IOWA CITY, Iowa – This is one of those incredibly sad days when you try to make sense of something that’s so cruel and stunning that it makes no sense.
Former Iowa all-Big Ten defensive back Tyler Sash is dead at the age of 27.
The news broke just minutes before Iowa coach Kirk Ferentz was scheduled to have his weekly Tuesday press conference with the media.
Understandably, Ferentz’s press conference was postponed and rescheduled for Wednesday at 2:15 p.m.
Even the big game between Iowa and Iowa State, which will be played Saturday in Ames, doesn’t mean as much right now. It’s hard to think about football under such horrible circumstances. It’s hard to get excited about our state’s biggest rivalry when one side is hurting so much.
But if any fan base can relate to and sympathize with the devastation that Iowa fans are feeling right now, it is Iowa State fans, considering all the tragedies they’ve had to endure over the past decade in which former football players died far too young, names like Stevie Hicks, Ennis Haywood and Hiawatha Rutland.
Sash achieved a dream by not only being an Iowa football player, but also a star for the Hawkeyes, twice making first-team all-Big Ten. The Oskaloosa native also was a member of the Super Bowl champion New York Giants as a rookie in 2011.
As a Hawkeye, Sash had a knack for seizing the moment and making big plays, three of which standout, including his interception of a pass against Indiana in 2009 that bounced off several players before Sash caught the ball and returned it 86 yards for a touchdown.
Equally dramatic was Sash’s interception against Michigan State in 2010 in which he lateraled the ball to fellow defensive back Micah Hyde, who then returned it for a touchdown in Iowa’s 37-6 victory.
His third special moment was actually three plays against Iowa State in 2009 that resulted in three Sash interceptions during Iowa’s 35-3 victory. It was as if Sash knew exactly what the Cyclones wanted to do on offense that day, almost like he was in their offensive huddle.
Those kinds of skills can’t be taught. You either have them or you don’t, and Sash had them. He was maybe the best I’ve seen among all the Iowa defensive backs at anticipating where the ball was headed.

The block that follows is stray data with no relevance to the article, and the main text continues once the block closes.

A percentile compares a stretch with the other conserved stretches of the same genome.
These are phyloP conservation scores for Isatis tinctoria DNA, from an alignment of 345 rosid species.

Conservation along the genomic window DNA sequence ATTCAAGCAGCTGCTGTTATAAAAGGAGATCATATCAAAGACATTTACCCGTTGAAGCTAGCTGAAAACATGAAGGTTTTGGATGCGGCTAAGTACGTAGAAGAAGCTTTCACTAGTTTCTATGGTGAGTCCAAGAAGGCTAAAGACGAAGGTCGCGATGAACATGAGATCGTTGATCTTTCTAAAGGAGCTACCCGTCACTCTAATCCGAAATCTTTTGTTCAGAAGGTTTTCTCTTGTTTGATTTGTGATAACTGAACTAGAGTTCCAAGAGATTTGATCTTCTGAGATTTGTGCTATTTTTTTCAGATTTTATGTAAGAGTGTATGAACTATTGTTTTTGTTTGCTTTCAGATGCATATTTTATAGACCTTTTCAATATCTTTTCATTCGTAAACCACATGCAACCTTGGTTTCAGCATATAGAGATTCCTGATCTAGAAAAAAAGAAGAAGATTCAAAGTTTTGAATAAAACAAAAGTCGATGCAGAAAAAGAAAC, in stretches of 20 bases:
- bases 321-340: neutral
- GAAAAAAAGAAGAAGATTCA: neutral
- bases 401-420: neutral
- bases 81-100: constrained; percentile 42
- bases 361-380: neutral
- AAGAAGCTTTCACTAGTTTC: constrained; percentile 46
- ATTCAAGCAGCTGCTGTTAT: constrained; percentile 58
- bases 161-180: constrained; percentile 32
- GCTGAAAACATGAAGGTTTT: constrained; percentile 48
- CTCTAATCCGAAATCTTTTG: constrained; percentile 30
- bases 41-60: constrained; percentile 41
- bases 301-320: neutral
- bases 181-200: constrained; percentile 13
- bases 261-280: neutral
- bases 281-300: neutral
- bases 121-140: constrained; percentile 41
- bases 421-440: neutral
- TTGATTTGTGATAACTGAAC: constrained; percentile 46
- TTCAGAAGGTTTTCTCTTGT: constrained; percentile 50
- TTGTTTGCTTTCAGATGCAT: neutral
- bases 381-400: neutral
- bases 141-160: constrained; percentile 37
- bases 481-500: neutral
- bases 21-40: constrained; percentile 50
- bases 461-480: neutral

Sash appeared to be living a storybook life, going from small town Iowa kid to Super Bowl champion.
But in July 2012, Sash was suspended for four games by the NFL after testing positive for Adderall, which is on the league’s list of banned substances. Sash said in a statement that he took the drug legally and "under a doctor’s care for an anxiety condition" to help him with public speaking.
Sash was cut from the Giants on August 31, 2013.
Sash also was arrested in May 2014 in Oskaloosa after police said he led officers on a four-block chase with a motorized scooter before running into a wooded area. Officers say Sash was shocked with a stun gun after he refused to be handcuffed.
Sash later pleaded guilty to public intoxication and was fined $65.
His life wasn’t without adversity, but whose is?
Sash was a gifted athlete, who achieved the kind of success that most of us only dream about. He always was friendly to the media and treated me with kindness and respect while being interviewed. And he always was willing to speak with the media, win or lose.
That didn’t make him a better person, but it made an impression on me.
I can’t begin to imagine the pain and devastation that Sash’s family is feeling right now because I’m lucky in that I’ve never had to deal with a tragedy of this magnitude, where a young person dies in the prime of their life.
Shortly after learning about Sash’s death, I thought about Brett Greenwood, who started at free safety alongside Sash for three seasons at Iowa from 2008-10.
Greenwood is four years removed from an anoxic brain injury that was the result of a heart arrhythmia. He is making slow, but steady progress, including being able to walk again with the assistance of physical therapists.
It’s almost beyond belief what has happened to both of them. They both deserved better, but sometimes, life doesn’t give what you deserve.
Nobody should be dead at 27, though.
UI officials did the right thing by rescheduling Ferentz’s press conference for Wednesday. Everybody who knew Sash needs more time to come to terms with what has happened.
Saturday’s game will go on as schedule in Ames. But no matter who prevails, it just won’t feel as important after what happened today.
So rest in peace, Tyler Sash.